EDINBURGH, Ind. (AP) Dale Earnhardt Jr. and Graham Rahal are used to occasional fireworks when drivers get upset at the track.
They saw the real thing Wednesday visiting Indiana National Guard troops at Camp Atterbury. They got an up-close look at some of the weapons and explosives used and they honored soldiers who recently committed to the National Guard and others who served in Afghanistan. The two drivers are sponsored by the National Guard, and they loved every moment.
''Oh yeah, they're entertaining us,'' Rahal said after setting off an explosive so big that mud and clay landed nearly 300 yards from the detonation site. ''We're not entertaining them. They're the experts, we're learning from them. It's very cool, very unique.''
Nearly 4,000 troops are in the middle of training at the camp 45 miles south of the Indianapolis Motor Speedway, where Earnhardt will compete at the Brickyard this weekend. He and Rahal, an IndyCar driver, were scheduled to fly to the camp on a Blackhawk helicopter, but thunderstorms altered the plan.
The drivers' first stop was with a brigade out of Evansville, where Earnhardt and Rahal fired a big Howitzer.
''Most of the time when we're out here shooting, we don't see anyone out here,'' said Matthew Gumbel, who instructed the two drivers on how to fire the weapon. ''It's great for the spirits of the solders.''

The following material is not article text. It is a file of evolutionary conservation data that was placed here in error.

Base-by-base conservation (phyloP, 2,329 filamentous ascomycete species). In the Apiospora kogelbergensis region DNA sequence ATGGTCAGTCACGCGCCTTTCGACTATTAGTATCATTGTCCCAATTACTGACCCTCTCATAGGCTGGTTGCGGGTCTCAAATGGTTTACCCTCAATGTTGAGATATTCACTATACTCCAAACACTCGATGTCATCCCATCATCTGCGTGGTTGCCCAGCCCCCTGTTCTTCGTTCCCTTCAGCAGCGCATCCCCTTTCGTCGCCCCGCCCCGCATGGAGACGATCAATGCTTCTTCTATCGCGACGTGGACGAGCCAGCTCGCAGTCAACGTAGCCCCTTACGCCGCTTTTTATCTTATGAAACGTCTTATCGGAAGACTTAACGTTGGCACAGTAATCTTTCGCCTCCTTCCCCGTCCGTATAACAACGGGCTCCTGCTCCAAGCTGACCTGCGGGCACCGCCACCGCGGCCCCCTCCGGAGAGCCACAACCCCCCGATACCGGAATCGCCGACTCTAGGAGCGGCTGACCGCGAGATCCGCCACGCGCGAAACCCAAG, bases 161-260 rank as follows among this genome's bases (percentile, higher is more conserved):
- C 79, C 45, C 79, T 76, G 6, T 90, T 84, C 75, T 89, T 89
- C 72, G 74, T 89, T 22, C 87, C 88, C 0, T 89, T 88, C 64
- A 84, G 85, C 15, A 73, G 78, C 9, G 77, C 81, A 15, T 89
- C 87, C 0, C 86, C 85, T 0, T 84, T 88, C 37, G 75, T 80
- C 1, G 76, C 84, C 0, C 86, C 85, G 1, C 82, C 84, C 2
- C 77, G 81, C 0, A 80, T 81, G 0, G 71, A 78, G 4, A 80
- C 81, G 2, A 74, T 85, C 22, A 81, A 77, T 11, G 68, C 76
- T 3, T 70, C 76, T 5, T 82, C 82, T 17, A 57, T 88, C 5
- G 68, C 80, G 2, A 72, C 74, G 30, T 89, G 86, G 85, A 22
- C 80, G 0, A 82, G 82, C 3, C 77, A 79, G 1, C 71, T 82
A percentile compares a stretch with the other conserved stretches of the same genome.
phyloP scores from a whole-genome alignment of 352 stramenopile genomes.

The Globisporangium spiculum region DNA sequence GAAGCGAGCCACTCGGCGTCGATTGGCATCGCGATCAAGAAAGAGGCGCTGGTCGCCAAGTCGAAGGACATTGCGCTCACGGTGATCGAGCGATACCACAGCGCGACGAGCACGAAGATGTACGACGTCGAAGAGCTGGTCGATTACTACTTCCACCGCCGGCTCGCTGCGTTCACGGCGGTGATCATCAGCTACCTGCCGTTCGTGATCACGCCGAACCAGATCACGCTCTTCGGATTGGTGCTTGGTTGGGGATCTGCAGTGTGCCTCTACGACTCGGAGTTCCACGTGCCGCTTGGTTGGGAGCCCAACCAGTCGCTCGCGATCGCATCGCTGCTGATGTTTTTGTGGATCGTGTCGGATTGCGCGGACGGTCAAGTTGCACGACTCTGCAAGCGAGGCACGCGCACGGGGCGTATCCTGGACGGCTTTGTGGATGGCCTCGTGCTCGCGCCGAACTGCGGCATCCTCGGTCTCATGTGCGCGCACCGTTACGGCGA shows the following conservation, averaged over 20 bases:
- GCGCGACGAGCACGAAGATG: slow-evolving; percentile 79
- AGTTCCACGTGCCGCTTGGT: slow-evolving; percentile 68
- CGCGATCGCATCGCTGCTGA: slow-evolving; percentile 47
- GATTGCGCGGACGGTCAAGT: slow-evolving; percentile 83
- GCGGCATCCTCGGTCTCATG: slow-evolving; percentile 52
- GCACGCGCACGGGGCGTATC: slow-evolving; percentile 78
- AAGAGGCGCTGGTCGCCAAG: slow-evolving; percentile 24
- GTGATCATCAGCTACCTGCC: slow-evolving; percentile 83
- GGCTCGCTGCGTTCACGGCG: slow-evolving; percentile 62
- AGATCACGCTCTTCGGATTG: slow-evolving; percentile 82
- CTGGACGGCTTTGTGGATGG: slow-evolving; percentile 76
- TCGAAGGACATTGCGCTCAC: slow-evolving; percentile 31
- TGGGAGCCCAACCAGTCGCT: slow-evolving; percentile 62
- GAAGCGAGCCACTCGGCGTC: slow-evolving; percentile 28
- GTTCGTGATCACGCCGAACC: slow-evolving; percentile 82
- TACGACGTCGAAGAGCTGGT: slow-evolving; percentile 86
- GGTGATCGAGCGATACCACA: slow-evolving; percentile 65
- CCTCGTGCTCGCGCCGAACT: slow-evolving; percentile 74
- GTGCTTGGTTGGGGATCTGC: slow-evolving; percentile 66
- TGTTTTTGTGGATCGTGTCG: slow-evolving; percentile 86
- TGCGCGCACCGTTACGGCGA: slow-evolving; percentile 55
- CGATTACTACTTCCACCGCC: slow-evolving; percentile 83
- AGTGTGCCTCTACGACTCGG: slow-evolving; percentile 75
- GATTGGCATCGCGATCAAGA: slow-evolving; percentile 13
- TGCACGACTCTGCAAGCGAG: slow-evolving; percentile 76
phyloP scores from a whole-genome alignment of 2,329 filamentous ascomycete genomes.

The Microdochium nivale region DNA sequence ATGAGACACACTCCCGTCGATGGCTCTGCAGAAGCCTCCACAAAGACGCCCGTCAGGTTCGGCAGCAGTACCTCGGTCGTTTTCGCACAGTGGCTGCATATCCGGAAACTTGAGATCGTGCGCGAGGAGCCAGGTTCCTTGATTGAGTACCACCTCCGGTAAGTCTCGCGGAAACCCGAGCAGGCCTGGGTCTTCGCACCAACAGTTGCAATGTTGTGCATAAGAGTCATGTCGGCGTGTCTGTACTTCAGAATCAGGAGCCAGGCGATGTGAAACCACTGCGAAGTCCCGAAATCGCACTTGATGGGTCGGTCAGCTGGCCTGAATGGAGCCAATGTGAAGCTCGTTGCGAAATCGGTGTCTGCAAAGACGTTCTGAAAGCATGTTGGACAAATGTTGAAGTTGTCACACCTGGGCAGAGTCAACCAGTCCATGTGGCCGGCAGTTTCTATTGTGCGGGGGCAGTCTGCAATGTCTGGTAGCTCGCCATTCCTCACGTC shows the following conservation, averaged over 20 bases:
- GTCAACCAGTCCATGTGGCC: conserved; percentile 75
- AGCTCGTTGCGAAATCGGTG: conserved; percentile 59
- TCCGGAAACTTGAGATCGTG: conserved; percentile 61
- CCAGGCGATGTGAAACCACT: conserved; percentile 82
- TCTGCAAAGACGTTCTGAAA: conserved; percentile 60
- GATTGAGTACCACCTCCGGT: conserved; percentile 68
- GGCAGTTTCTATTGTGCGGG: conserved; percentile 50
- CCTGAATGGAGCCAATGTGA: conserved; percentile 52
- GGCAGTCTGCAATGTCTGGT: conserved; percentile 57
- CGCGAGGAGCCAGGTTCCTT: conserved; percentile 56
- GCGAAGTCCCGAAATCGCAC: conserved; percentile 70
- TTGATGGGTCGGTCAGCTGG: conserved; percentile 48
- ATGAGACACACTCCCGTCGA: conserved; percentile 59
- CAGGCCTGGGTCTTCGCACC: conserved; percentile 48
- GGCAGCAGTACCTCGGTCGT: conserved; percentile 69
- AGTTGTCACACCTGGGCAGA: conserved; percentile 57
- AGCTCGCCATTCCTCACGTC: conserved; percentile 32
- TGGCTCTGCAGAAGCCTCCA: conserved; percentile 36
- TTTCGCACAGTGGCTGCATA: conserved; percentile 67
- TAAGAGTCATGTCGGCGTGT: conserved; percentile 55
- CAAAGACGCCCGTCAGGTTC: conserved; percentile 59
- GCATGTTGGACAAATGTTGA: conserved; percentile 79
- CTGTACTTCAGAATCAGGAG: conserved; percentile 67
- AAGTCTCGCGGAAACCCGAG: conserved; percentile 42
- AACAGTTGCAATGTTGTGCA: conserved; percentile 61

After taking a couple of shots, Earnhardt and Rahal presented the new recruits with replica cars. Earnhardt gave the brigade a signed car hood and Rahal presented a fire suit, and Earnhardt swore in six soldiers who recently committed six years to the National Guard.
''That was really overwhelming because I'm sure that opportunity will never come again,'' the Daytona 500 winner said. ''That was really a unique experience. I had the sign the (script) so I will never forget it.''
The drivers recognized soldiers from the 713th Engineer Company, where they detonated explosives, and did a question and answer session before honoring soldiers from the 219th Battlefield Surveillance Brigade.
Earnhardt and Rahal left the base in the Blackhawk helicopter.
''It never gets old being able to come out here and see these guys in their environment,'' Earnhardt said. ''You get a real understanding of what's going on behind the scenes, how they train and how they prepare, and what the commitment is all about.''